Tuesday, January 3, 2012

Adopting Lucy from the Animal Shelter

When the British Columbia SPCA chose LITTLE JOE as its book pick last year, I went and gave Lucy a great big hug.
Lucy is our eleven-year-old shelter dog who, in the 10 years that she's been part of our family, has given me a daily joy that can't be measured.

Writing can be a lonely business and I spend about 8 hours a day on it.(Right now I'm faced with more blank pages since finishing my final draft of novel number two).

Lucy is there with me every step of the way. She's curled up like a fox eyeballing my progress, or jumping up and putting her paws on my desk to remind me it's time for play. And chasing her around the house with that tennis ball has been known to cure my writer's block. But what I love most about Lucy is that each morning she awakes like she'd just been born-- as if it's the first day of her life-- and she can't wait to get started.
Nothing seems repetitive to Lucy; no event too arduous, difficult or meaningless.I try to remember that during the day, or when I'm working on revisions and my story is way past fresh. Can I see it like Lucy? As if I'm not familiar with it? Can I approach life like Lucy?

Lucy came into our lives shortly after I married Rich and became the step-mom of two tween boys. We all thought it would be a good idea-- a bonding moment-- if we adopted a dog. I was also feeling terribly guilty about having to send their two cats away (I'm really allergic to cats), even though their new home was with a close friend.

Jeremy, in particular, was disgruntled with me and had been sulking for quite a while, so we all agreed that he could choose the dog, and that he and Rich would go up to our local shelter and look around, since it could take a few months until he'd find, "the perfect lap dog." And hopefully, one that didn't shed.

Now I would strongly suggest that unless you go to an animal shelter strictly to volunteer,if you go looking for a pet to bring home and love-- know that you will most certainly find one. One that keeps you up at night needling your brain, sniffing at your heart and causing your children to beg, nag, and make the most outlandish promises, until the 24 hours you've dedicated to thinking it over becomes so excruciating, you're forced to call the shelter number after hours, hoping that the answering machine will say they open before nine.

Jeremy had come home smiling the day before saying that he'd found Lucy. Sounded like a good name for a little lap dog, right? Only she wasn't so tiny. "I know I went in looking for a lap dog," Jeremy admitted, "but then I fell in love with Lucy."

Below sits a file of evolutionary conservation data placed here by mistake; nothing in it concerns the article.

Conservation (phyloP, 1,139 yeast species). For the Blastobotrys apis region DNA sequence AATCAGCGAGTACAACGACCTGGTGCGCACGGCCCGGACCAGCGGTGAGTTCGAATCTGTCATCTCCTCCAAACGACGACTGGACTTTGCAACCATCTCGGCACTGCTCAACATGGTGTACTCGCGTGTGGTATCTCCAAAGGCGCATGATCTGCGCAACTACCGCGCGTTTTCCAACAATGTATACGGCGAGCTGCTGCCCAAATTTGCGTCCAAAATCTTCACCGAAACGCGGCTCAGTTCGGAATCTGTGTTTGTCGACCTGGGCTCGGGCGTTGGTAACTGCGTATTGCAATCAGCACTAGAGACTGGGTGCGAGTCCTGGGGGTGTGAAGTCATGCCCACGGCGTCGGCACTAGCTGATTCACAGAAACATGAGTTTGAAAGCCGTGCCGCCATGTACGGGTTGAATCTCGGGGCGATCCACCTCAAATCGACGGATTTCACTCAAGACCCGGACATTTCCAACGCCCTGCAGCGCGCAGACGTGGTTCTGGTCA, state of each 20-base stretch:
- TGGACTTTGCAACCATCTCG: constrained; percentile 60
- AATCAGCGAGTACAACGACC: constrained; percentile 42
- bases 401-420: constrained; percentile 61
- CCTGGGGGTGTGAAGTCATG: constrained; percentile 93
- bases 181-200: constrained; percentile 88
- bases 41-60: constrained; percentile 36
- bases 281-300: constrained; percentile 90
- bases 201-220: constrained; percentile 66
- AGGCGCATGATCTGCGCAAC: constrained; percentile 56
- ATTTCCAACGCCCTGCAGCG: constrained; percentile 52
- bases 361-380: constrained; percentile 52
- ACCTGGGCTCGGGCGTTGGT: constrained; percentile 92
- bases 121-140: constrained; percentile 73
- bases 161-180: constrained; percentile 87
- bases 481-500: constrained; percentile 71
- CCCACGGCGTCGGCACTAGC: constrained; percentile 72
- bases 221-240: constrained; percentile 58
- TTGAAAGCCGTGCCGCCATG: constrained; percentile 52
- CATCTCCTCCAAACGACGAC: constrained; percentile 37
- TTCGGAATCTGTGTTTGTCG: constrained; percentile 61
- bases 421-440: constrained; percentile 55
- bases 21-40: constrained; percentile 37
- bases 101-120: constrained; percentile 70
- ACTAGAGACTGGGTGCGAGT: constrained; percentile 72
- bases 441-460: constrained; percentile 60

Within 24-hours all I'd heard about was Lucy, so by the time 9 AM came around the next day, all that was left was for me to do was to get in the car.

Lucy had the run of the place. She promptly jumped up and put her paws on the desk when I walked in, sending pens and doggie treats airborne. She wasn't anything like the toy poodles I'd grown up with. Lucy was a rough and tumble dog. A mixture of all sorts of hounds and looking like Petey from the Little Rascals, minus the dark patch on the eye.

So that's how it was going to be.

How long had she'd been there?...
Two months. Maybe more.
How come?...
Because of her boundless energy and her need to roam. "But she's kind behind the eyes."
Kind behind the eyes... where had I heard that before? In an E.B. White story, perhaps? And what of her family history?...
Silence... looking up paperwork.... Lucy licking the paperwork, tail wagging. "All it says is that when the staff opened up one morning she was there... tied to the doorknob."

So you know she's going home with us at this very moment, right? Even though I hadn't even touched her, walked her, or let her lick my face.

I went out to the back field of the shelter, which was a sheet of ice, and let Lucy walk me.

That's how it was going to be.

"She'll need to be fixed before you take her home," the receptionist said.
How soon?
"She'll be ready on Valentine's Day."

On the phone that night my mother asked,"Did you find a lap dog?"
"We found the perfect dog."
"Well, at least she doesn't shed, right?"
"You know, I went into the shelter planning on finding one that didn't," I told my mother, "but then I fell in love with Lucy."

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